Corrosion Control: A Guide to Proper Mold Care
If you have not set up a proactive mold maintenance program, your facility runs efficiently only until the next major problem or repair.
U.S. industry spends hundreds of billions a year in costs related to, or caused from, corrosion. In the plastic’s industry, these costs are not limited to mold damage and repair. Corrosion also causes the breakdown/shutdown of a press, leading to manufacturing downtime and significant loss of productivity.
A number of factors dictate how you will prepare for proper corrosion control. For example, plastic materials with fillers are especially abrasive and will wash away the mold steel after thousands of cycles. Plastic with high-melt temperatures exposes the mold to more heat and causes more wear than plastic with low melt points. Some materials give off excessive residues or corrosive vapors that leads to more cleaning and corrosion prevention.
Molds with intricate mechanisms are too often forgotten and generally require extra attention. Corrosion is also a concern for the mold presses, slides, lifters, moving cores, and hydraulic and mechanical systems. This is especially true with the presence of corrosive vapors from PVC molding as well as many other materials.
Although the interior of a mold surface is the most critical for protection, do not forget the sprue bushing. A rusted sprue bushing prohibits a good seal with the barrel nozzle. Corrosion of the bases where they clamp against the platens may cause problems with keeping the mold halves parallel. This can result in flash or excessive clamp pressure being required.
The type of products used and correct application methods can prevent bleed out of solvents and anti-rust compounds when a mold is put into production. At its worst, bleed out can result in marking parts with oil/grease/antirust material for hours during the start of molding. If the mold protectant does not mold off properly, a solvent cleaner is typically used to remove it. During this removal process, some solvent usually penetrates back past the ejector pins and contaminates the lubricant in the pin box. This results in thinning of the ejector pin lubricant, which then oozes out past the pins, marking the molded parts.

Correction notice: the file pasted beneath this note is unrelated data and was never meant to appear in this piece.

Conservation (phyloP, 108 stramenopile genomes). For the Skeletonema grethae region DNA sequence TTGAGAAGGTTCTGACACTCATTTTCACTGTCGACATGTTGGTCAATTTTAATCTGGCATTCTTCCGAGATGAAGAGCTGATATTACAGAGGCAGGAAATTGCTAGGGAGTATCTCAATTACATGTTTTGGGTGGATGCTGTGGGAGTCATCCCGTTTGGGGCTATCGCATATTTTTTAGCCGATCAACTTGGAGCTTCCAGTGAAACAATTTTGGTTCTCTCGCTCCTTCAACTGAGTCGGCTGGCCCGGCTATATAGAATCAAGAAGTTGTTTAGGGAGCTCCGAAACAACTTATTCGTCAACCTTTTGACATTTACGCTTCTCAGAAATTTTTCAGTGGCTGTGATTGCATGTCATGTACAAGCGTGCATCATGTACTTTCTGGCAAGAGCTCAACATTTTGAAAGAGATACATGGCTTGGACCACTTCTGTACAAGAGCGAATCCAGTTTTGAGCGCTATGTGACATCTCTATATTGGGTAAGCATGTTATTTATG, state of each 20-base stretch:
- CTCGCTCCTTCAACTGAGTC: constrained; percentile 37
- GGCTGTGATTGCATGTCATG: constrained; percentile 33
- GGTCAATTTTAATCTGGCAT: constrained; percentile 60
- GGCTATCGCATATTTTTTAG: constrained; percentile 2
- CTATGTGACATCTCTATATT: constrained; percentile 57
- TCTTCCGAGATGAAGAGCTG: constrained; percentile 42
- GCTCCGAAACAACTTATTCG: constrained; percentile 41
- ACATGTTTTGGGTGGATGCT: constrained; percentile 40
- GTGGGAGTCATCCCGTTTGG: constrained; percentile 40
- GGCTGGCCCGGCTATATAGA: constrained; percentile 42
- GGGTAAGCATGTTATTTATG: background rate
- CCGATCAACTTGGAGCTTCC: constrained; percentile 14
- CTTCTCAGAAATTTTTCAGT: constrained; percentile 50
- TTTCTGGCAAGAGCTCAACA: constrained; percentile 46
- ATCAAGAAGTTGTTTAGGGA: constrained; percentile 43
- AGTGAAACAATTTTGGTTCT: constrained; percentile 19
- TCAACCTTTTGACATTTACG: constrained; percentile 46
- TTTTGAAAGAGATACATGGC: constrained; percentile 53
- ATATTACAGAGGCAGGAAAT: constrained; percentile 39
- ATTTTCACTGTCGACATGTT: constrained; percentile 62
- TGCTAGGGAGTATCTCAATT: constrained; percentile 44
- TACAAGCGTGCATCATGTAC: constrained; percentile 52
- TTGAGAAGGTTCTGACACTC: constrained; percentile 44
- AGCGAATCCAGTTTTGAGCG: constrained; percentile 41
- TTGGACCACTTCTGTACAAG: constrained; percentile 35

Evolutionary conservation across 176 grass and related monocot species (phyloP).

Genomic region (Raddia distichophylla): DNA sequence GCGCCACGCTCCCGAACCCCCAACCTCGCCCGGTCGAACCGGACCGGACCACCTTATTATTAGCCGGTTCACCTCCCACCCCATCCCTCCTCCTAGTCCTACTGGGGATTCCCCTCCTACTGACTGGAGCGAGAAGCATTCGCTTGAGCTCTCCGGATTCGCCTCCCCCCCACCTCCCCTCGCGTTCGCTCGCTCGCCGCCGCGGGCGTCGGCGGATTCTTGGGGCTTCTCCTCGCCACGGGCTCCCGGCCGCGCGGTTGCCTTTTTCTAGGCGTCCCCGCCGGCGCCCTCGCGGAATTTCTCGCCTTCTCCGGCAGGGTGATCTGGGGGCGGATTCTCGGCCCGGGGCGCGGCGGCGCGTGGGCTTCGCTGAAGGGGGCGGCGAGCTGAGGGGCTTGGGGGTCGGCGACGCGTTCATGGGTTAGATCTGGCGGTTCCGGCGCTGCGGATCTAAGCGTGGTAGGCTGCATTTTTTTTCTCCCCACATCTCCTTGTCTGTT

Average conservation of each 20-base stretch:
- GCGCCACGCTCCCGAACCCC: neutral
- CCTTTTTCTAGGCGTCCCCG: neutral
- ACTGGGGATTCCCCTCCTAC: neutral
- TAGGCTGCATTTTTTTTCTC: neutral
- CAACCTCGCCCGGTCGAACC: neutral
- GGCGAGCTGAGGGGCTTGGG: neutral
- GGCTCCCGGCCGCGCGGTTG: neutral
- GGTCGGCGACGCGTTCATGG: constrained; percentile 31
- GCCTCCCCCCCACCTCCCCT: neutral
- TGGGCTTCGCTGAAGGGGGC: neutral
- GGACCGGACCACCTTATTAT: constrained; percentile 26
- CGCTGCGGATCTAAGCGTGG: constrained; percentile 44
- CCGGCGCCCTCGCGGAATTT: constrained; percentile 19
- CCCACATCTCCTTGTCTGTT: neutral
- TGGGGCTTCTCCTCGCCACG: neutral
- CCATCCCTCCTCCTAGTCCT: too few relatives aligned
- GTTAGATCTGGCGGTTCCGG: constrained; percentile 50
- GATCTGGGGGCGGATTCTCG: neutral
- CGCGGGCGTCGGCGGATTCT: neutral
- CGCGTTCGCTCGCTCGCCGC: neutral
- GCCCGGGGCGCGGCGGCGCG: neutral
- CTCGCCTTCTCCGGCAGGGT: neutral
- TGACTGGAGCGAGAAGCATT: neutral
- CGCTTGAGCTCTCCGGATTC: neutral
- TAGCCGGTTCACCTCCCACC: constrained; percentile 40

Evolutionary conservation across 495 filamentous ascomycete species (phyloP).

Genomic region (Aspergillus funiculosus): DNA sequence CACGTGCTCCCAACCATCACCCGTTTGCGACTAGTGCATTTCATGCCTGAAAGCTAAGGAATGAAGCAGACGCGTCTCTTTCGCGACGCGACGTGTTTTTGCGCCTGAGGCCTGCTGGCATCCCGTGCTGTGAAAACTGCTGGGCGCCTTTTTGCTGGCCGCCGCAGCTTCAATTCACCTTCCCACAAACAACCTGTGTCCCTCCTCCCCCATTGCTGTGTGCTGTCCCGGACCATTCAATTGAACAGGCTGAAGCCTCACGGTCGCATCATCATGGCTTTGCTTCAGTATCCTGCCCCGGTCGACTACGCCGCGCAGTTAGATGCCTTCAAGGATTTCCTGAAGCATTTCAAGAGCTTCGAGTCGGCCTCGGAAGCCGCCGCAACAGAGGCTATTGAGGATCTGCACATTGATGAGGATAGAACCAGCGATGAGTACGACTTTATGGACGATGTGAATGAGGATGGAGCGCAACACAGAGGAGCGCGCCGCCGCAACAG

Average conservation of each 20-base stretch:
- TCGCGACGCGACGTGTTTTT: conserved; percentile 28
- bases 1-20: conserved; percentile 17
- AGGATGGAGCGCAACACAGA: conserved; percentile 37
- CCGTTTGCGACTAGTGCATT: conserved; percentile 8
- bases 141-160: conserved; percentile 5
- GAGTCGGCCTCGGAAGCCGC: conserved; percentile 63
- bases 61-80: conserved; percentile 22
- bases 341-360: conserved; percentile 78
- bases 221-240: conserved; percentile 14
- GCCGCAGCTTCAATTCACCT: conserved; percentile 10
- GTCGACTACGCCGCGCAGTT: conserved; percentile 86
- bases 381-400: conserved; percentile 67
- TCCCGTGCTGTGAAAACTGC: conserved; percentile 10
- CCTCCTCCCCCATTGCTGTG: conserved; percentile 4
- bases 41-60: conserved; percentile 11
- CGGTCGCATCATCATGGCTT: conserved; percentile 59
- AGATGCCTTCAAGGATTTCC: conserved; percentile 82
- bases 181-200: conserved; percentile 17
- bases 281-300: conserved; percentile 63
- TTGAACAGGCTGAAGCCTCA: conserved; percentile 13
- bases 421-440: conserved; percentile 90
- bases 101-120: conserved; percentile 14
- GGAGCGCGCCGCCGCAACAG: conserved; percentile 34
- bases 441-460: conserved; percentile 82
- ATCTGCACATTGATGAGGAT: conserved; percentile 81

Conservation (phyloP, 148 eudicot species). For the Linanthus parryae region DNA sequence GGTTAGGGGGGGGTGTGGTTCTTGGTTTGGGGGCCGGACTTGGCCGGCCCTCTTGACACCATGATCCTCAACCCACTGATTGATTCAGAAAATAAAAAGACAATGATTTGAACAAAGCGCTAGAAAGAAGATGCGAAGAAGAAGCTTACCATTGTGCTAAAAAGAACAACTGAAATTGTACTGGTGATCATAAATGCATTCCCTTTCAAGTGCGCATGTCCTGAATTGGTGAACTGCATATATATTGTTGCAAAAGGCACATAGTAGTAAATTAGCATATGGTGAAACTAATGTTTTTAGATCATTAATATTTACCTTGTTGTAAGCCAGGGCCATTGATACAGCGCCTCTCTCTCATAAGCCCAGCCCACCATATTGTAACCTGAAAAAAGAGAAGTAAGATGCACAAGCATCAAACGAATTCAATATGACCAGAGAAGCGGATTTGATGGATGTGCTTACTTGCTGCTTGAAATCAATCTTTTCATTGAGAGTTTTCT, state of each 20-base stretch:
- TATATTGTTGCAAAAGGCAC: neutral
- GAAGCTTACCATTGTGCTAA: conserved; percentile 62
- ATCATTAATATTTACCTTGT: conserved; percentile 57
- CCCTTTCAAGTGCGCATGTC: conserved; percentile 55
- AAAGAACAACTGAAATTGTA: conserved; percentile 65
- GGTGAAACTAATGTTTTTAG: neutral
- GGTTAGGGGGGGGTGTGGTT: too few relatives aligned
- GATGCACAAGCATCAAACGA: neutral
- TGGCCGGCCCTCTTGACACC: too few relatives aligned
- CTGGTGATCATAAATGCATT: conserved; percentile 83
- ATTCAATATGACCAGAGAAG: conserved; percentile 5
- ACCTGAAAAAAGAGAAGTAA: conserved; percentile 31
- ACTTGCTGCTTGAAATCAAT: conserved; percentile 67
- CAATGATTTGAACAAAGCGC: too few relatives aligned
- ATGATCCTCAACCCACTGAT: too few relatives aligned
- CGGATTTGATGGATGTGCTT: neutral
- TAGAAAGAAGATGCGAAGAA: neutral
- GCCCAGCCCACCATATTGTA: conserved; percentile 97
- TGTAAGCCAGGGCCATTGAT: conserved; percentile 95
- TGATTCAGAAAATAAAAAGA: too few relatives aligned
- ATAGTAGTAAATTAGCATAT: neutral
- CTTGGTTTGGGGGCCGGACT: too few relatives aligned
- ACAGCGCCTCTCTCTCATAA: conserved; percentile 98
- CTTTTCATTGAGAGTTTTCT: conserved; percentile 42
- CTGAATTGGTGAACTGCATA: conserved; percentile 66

The right mold shield and rust preventive can provide about a year of protection while the mold is in storage. And most importantly, they will not need to be cleaned off prior to start up since they flash off during start up. This eliminates all risk of normal bleed out problems.
Some rust preventives are ideal for long-term storage (3 to 5 years), but may require cleaning to remove them from the mold prior to production. Rust preventives should be formulated with neutralizers to resist attack from fingerprint acids. Some also have a light blue dye so it is easier to see coverage.
Those who mold PVC and other fire retardant resins have to contend with the acid vapor given off during molding. An acid vapor neutralizer is made especially tough to prevent corrosion caused by the vapor from those resins.
Keep in mind that proper mold maintenance requires daily attention to cleaning the mold at the end of every day. Flush it clean with a good solvent cleaner and degreaser and apply a rust preventive to ensure that the next time you start up your mold, it is producing as it did the day before.
Molders offer a moving target for moldmakers to adjust to by producing parts with different cavity pressures.
Mold cleaning is just one part of a systematic and comprehensive approach to mold maintenance. Here’s one moldmaker’s strategy for injection mold cleaning and an explanation of where and why different techniques are employed.
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